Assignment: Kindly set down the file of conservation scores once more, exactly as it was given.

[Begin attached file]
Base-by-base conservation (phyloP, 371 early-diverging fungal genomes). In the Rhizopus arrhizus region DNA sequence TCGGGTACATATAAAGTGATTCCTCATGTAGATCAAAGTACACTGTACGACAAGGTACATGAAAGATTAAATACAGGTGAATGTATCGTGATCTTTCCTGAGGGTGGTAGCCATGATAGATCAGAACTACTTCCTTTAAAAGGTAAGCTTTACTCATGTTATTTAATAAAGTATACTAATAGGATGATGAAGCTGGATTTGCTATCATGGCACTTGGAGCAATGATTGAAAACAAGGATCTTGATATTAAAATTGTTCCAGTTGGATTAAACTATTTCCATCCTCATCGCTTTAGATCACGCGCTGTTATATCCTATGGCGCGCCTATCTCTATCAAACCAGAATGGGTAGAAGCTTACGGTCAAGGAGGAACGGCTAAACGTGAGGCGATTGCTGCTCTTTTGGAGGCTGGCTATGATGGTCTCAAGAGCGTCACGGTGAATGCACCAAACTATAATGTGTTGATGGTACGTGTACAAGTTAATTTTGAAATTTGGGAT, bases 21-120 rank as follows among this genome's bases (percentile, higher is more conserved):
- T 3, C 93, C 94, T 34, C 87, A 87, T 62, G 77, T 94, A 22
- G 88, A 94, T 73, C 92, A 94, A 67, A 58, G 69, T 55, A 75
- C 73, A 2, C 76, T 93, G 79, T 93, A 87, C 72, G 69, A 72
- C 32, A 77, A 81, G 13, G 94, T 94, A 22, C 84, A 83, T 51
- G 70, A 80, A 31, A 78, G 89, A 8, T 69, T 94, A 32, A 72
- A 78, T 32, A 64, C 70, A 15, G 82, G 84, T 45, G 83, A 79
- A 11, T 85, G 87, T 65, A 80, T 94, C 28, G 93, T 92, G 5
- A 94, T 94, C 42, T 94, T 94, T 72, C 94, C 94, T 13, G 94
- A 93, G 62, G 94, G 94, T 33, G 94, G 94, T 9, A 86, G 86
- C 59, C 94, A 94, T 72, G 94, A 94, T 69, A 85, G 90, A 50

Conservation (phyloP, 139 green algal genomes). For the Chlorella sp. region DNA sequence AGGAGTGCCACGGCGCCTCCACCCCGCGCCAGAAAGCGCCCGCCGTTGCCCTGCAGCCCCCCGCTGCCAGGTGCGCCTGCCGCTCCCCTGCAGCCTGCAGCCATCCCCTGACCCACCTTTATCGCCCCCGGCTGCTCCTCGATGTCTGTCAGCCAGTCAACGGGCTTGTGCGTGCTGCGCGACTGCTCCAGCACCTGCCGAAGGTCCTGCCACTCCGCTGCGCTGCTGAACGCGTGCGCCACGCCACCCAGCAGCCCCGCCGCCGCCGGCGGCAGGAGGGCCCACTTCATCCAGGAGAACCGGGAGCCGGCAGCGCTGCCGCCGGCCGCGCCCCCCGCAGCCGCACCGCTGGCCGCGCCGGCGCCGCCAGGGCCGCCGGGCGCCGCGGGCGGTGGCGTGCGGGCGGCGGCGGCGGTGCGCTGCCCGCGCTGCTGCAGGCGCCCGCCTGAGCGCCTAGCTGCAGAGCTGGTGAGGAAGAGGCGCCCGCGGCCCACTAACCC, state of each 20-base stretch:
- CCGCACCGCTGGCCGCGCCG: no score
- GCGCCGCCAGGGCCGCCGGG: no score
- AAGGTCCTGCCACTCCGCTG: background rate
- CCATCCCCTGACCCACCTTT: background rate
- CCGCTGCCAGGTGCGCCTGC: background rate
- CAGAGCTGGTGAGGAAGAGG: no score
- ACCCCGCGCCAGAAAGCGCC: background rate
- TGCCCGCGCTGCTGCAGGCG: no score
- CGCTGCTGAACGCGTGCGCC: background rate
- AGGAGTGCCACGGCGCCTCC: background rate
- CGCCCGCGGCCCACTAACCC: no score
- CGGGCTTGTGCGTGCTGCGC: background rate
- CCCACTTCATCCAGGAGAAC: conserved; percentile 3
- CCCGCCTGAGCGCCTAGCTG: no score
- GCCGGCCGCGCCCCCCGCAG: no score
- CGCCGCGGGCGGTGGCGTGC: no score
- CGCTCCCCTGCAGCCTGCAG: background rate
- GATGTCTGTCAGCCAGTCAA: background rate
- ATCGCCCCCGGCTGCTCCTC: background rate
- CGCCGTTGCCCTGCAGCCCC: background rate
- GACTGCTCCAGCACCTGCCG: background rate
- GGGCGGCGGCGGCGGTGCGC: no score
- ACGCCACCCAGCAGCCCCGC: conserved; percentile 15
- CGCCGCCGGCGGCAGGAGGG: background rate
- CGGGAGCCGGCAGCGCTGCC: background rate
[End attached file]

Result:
Base-by-base conservation (phyloP, 371 early-diverging fungal genomes). In the Rhizopus arrhizus region DNA sequence TCGGGTACATATAAAGTGATTCCTCATGTAGATCAAAGTACACTGTACGACAAGGTACATGAAAGATTAAATACAGGTGAATGTATCGTGATCTTTCCTGAGGGTGGTAGCCATGATAGATCAGAACTACTTCCTTTAAAAGGTAAGCTTTACTCATGTTATTTAATAAAGTATACTAATAGGATGATGAAGCTGGATTTGCTATCATGGCACTTGGAGCAATGATTGAAAACAAGGATCTTGATATTAAAATTGTTCCAGTTGGATTAAACTATTTCCATCCTCATCGCTTTAGATCACGCGCTGTTATATCCTATGGCGCGCCTATCTCTATCAAACCAGAATGGGTAGAAGCTTACGGTCAAGGAGGAACGGCTAAACGTGAGGCGATTGCTGCTCTTTTGGAGGCTGGCTATGATGGTCTCAAGAGCGTCACGGTGAATGCACCAAACTATAATGTGTTGATGGTACGTGTACAAGTTAATTTTGAAATTTGGGAT, bases 21-120 rank as follows among this genome's bases (percentile, higher is more conserved):
- T 3, C 93, C 94, T 34, C 87, A 87, T 62, G 77, T 94, A 22
- G 88, A 94, T 73, C 92, A 94, A 67, A 58, G 69, T 55, A 75
- C 73, A 2, C 76, T 93, G 79, T 93, A 87, C 72, G 69, A 72
- C 32, A 77, A 81, G 13, G 94, T 94, A 22, C 84, A 83, T 51
- G 70, A 80, A 31, A 78, G 89, A 8, T 69, T 94, A 32, A 72
- A 78, T 32, A 64, C 70, A 15, G 82, G 84, T 45, G 83, A 79
- A 11, T 85, G 87, T 65, A 80, T 94, C 28, G 93, T 92, G 5
- A 94, T 94, C 42, T 94, T 94, T 72, C 94, C 94, T 13, G 94
- A 93, G 62, G 94, G 94, T 33, G 94, G 94, T 9, A 86, G 86
- C 59, C 94, A 94, T 72, G 94, A 94, T 69, A 85, G 90, A 50

Conservation (phyloP, 139 green algal genomes). For the Chlorella sp. region DNA sequence AGGAGTGCCACGGCGCCTCCACCCCGCGCCAGAAAGCGCCCGCCGTTGCCCTGCAGCCCCCCGCTGCCAGGTGCGCCTGCCGCTCCCCTGCAGCCTGCAGCCATCCCCTGACCCACCTTTATCGCCCCCGGCTGCTCCTCGATGTCTGTCAGCCAGTCAACGGGCTTGTGCGTGCTGCGCGACTGCTCCAGCACCTGCCGAAGGTCCTGCCACTCCGCTGCGCTGCTGAACGCGTGCGCCACGCCACCCAGCAGCCCCGCCGCCGCCGGCGGCAGGAGGGCCCACTTCATCCAGGAGAACCGGGAGCCGGCAGCGCTGCCGCCGGCCGCGCCCCCCGCAGCCGCACCGCTGGCCGCGCCGGCGCCGCCAGGGCCGCCGGGCGCCGCGGGCGGTGGCGTGCGGGCGGCGGCGGCGGTGCGCTGCCCGCGCTGCTGCAGGCGCCCGCCTGAGCGCCTAGCTGCAGAGCTGGTGAGGAAGAGGCGCCCGCGGCCCACTAACCC, state of each 20-base stretch:
- CCGCACCGCTGGCCGCGCCG: no score
- GCGCCGCCAGGGCCGCCGGG: no score
- AAGGTCCTGCCACTCCGCTG: background rate
- CCATCCCCTGACCCACCTTT: background rate
- CCGCTGCCAGGTGCGCCTGC: background rate
- CAGAGCTGGTGAGGAAGAGG: no score
- ACCCCGCGCCAGAAAGCGCC: background rate
- TGCCCGCGCTGCTGCAGGCG: no score
- CGCTGCTGAACGCGTGCGCC: background rate
- AGGAGTGCCACGGCGCCTCC: background rate
- CGCCCGCGGCCCACTAACCC: no score
- CGGGCTTGTGCGTGCTGCGC: background rate
- CCCACTTCATCCAGGAGAAC: conserved; percentile 3
- CCCGCCTGAGCGCCTAGCTG: no score
- GCCGGCCGCGCCCCCCGCAG: no score
- CGCCGCGGGCGGTGGCGTGC: no score
- CGCTCCCCTGCAGCCTGCAG: background rate
- GATGTCTGTCAGCCAGTCAA: background rate
- ATCGCCCCCGGCTGCTCCTC: background rate
- CGCCGTTGCCCTGCAGCCCC: background rate
- GACTGCTCCAGCACCTGCCG: background rate
- GGGCGGCGGCGGCGGTGCGC: no score
- ACGCCACCCAGCAGCCCCGC: conserved; percentile 15
- CGCCGCCGGCGGCAGGAGGG: background rate
- CGGGAGCCGGCAGCGCTGCC: background rate